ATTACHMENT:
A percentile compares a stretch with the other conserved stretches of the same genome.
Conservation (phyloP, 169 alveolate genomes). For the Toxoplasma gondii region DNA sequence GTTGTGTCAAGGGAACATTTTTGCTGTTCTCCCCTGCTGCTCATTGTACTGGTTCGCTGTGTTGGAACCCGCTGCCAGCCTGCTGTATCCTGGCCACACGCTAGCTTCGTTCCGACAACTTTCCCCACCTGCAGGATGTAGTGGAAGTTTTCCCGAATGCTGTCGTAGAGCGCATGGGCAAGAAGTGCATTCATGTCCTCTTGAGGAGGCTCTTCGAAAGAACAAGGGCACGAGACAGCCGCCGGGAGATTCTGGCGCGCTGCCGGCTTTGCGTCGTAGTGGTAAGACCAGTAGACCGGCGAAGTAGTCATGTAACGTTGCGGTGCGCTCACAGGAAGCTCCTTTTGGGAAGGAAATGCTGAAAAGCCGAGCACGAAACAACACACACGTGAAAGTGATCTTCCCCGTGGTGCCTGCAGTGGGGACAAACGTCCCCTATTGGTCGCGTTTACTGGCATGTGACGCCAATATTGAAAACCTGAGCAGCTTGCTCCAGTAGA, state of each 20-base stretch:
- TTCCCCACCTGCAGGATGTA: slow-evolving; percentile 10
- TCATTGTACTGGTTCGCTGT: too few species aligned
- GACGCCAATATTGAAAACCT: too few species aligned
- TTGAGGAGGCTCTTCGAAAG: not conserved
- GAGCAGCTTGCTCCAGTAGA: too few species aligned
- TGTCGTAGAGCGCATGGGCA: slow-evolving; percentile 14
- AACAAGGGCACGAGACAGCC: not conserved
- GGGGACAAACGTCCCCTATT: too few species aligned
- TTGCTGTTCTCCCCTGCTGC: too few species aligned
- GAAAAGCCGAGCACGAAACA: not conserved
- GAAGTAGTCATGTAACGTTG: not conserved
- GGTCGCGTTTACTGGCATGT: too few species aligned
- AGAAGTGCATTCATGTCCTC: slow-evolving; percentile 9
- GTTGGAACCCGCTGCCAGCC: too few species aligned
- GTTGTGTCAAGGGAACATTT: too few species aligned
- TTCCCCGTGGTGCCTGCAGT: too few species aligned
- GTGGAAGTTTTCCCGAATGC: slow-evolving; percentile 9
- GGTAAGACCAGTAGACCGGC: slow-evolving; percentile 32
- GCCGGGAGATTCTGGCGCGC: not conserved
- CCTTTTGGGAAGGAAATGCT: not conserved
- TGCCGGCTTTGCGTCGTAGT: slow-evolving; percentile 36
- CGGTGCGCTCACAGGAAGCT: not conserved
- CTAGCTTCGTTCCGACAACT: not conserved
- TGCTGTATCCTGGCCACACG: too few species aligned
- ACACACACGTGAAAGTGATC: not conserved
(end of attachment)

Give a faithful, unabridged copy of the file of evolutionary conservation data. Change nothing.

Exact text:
A percentile compares a stretch with the other conserved stretches of the same genome.
Conservation (phyloP, 169 alveolate genomes). For the Toxoplasma gondii region DNA sequence GTTGTGTCAAGGGAACATTTTTGCTGTTCTCCCCTGCTGCTCATTGTACTGGTTCGCTGTGTTGGAACCCGCTGCCAGCCTGCTGTATCCTGGCCACACGCTAGCTTCGTTCCGACAACTTTCCCCACCTGCAGGATGTAGTGGAAGTTTTCCCGAATGCTGTCGTAGAGCGCATGGGCAAGAAGTGCATTCATGTCCTCTTGAGGAGGCTCTTCGAAAGAACAAGGGCACGAGACAGCCGCCGGGAGATTCTGGCGCGCTGCCGGCTTTGCGTCGTAGTGGTAAGACCAGTAGACCGGCGAAGTAGTCATGTAACGTTGCGGTGCGCTCACAGGAAGCTCCTTTTGGGAAGGAAATGCTGAAAAGCCGAGCACGAAACAACACACACGTGAAAGTGATCTTCCCCGTGGTGCCTGCAGTGGGGACAAACGTCCCCTATTGGTCGCGTTTACTGGCATGTGACGCCAATATTGAAAACCTGAGCAGCTTGCTCCAGTAGA, state of each 20-base stretch:
- TTCCCCACCTGCAGGATGTA: slow-evolving; percentile 10
- TCATTGTACTGGTTCGCTGT: too few species aligned
- GACGCCAATATTGAAAACCT: too few species aligned
- TTGAGGAGGCTCTTCGAAAG: not conserved
- GAGCAGCTTGCTCCAGTAGA: too few species aligned
- TGTCGTAGAGCGCATGGGCA: slow-evolving; percentile 14
- AACAAGGGCACGAGACAGCC: not conserved
- GGGGACAAACGTCCCCTATT: too few species aligned
- TTGCTGTTCTCCCCTGCTGC: too few species aligned
- GAAAAGCCGAGCACGAAACA: not conserved
- GAAGTAGTCATGTAACGTTG: not conserved
- GGTCGCGTTTACTGGCATGT: too few species aligned
- AGAAGTGCATTCATGTCCTC: slow-evolving; percentile 9
- GTTGGAACCCGCTGCCAGCC: too few species aligned
- GTTGTGTCAAGGGAACATTT: too few species aligned
- TTCCCCGTGGTGCCTGCAGT: too few species aligned
- GTGGAAGTTTTCCCGAATGC: slow-evolving; percentile 9
- GGTAAGACCAGTAGACCGGC: slow-evolving; percentile 32
- GCCGGGAGATTCTGGCGCGC: not conserved
- CCTTTTGGGAAGGAAATGCT: not conserved
- TGCCGGCTTTGCGTCGTAGT: slow-evolving; percentile 36
- CGGTGCGCTCACAGGAAGCT: not conserved
- CTAGCTTCGTTCCGACAACT: not conserved
- TGCTGTATCCTGGCCACACG: too few species aligned
- ACACACACGTGAAAGTGATC: not conserved